“We like the fact that people say it feels like a comfortable pair of slippers. There’s a continuity here, they see the same faces, they know where everything is and it’s a comfort.”
You’ll probably recognise Chris who often works front of house, whereas Liz has often been more behind the scenes.
Initially they just had the bar and the now-Cafe upstairs was a former travel agent and later Thomas Cook.
But when it became available in 2001 they jumped at the chance to take it over.
Chris said: “We still use the same coffee now that we used then. At the time I think there were three coffee houses in Folkestone.
“Things have changed a lot since then.”
So what has changed?
Well, the pool table was evicted, they installed almost everything and the walls had a lick of paint four months ago.
When the smoking ban came in July 2007 Chambers moved more into food, refining their menu to be the relaxed, light-hearted style of eating they both enjoy.
There’s no doubt Folkestone has changed dramatically. When Chambers opened there was a circuit everyone used to take through the night, which usually ended up at The Priz.
And after a few years of exponential growth and change in Folkestone, it’s clear to see how the success of Chambers came first.
Chris said: “We worked so hard to hold a consistency of service – to do as well as we can with everything we do.”
How do you describe Chambers?
In their own words “everyone is welcome.” And it’s true.
Whether you’re with a big group of people, on a quiet date, looking for incredible live music, want to eat fajitas or fancy some dancing – Chambers truly offers everything. And it’s always been like that.
Liz said: “We’ve had wakes, christenings, baptisms, weddings, meetings, exhibitions, bands from all over the world.”
We could write a book on the brilliant bands that have played at Chambers, including Kings of Leon, Motorhead and a raft of talent from all over the world.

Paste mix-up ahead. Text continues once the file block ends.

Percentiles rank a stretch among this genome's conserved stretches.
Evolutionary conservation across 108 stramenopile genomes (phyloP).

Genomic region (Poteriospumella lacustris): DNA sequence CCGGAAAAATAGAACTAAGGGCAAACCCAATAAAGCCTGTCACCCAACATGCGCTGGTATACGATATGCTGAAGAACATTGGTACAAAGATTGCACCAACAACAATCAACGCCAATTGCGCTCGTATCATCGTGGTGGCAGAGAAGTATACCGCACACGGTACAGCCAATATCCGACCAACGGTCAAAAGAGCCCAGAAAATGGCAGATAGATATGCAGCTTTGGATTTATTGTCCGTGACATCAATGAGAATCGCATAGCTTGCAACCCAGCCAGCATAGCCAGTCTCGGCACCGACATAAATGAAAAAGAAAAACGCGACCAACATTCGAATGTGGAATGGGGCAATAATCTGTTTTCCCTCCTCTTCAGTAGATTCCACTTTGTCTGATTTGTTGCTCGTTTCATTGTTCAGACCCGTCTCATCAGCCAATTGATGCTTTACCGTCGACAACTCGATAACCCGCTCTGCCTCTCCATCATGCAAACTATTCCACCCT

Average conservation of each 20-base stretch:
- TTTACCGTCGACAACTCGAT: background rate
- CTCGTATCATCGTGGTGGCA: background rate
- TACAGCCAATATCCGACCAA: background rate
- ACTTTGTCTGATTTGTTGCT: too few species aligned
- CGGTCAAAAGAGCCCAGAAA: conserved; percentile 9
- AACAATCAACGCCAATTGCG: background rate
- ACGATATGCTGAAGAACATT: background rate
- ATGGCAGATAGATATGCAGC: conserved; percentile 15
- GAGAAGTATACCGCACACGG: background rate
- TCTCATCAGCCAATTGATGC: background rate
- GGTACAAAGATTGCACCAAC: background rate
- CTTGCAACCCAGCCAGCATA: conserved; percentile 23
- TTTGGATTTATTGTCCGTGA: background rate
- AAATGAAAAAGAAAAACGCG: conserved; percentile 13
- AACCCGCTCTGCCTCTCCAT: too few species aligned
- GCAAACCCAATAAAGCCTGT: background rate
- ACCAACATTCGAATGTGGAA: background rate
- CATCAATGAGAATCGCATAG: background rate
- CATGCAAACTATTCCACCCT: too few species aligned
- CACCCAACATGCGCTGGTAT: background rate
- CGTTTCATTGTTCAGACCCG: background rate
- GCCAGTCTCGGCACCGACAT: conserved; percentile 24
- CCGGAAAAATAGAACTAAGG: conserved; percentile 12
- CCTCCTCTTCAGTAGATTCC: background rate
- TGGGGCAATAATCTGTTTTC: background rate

Canterbury-based DJs Mums Old Vinyl put the pub on the map for having the best music around and Sexy Chocolate is always the place to be.
Outside the underground bar, Liz and Chris have been involved with endless community projects and are themselves, stalwarts of the community.
Before Folkestone became an “art town” Chambers were exhibiting art every week – the coffee shop was a staple for it.
It was the first place to find original, local art and there’s always fabulous art on the walls.
Their drink choices are always interesting – everyone knows you go to Chambers for Biddies.
But there’s no rivalry between venues – far from it.
Chris said: “It’s great to see Folkestone on the up and the more good bars you have, the better it is for the town.”
‘We believe in Chambers’
So with working hour weeks often topping 100 hours, a challenging start with two young children and weathering the storm of Folkestone – was it all worth it?
Chris said: “The highlight for me is when something is hard work to put together, takes a lot of effort but then it goes brilliantly, everyone gets it, it’s worked and you think ‘that’s exactly why we do it’.
For Liz, her highlight is their amazing customers and staff. She said: “They bring their family in or they’ll come here after they’ve had a s*** time.
“Our family had to come on the ride with us. At times it’s been bumpy, at times its been joyous.
“But basically we feel honoured when we are a special place for people.
Chris added: “There are people who drink in here who weren’t even born when we took over, but their parents came in and they love it too.
“We believe in Chambers so much and it really matters to us.”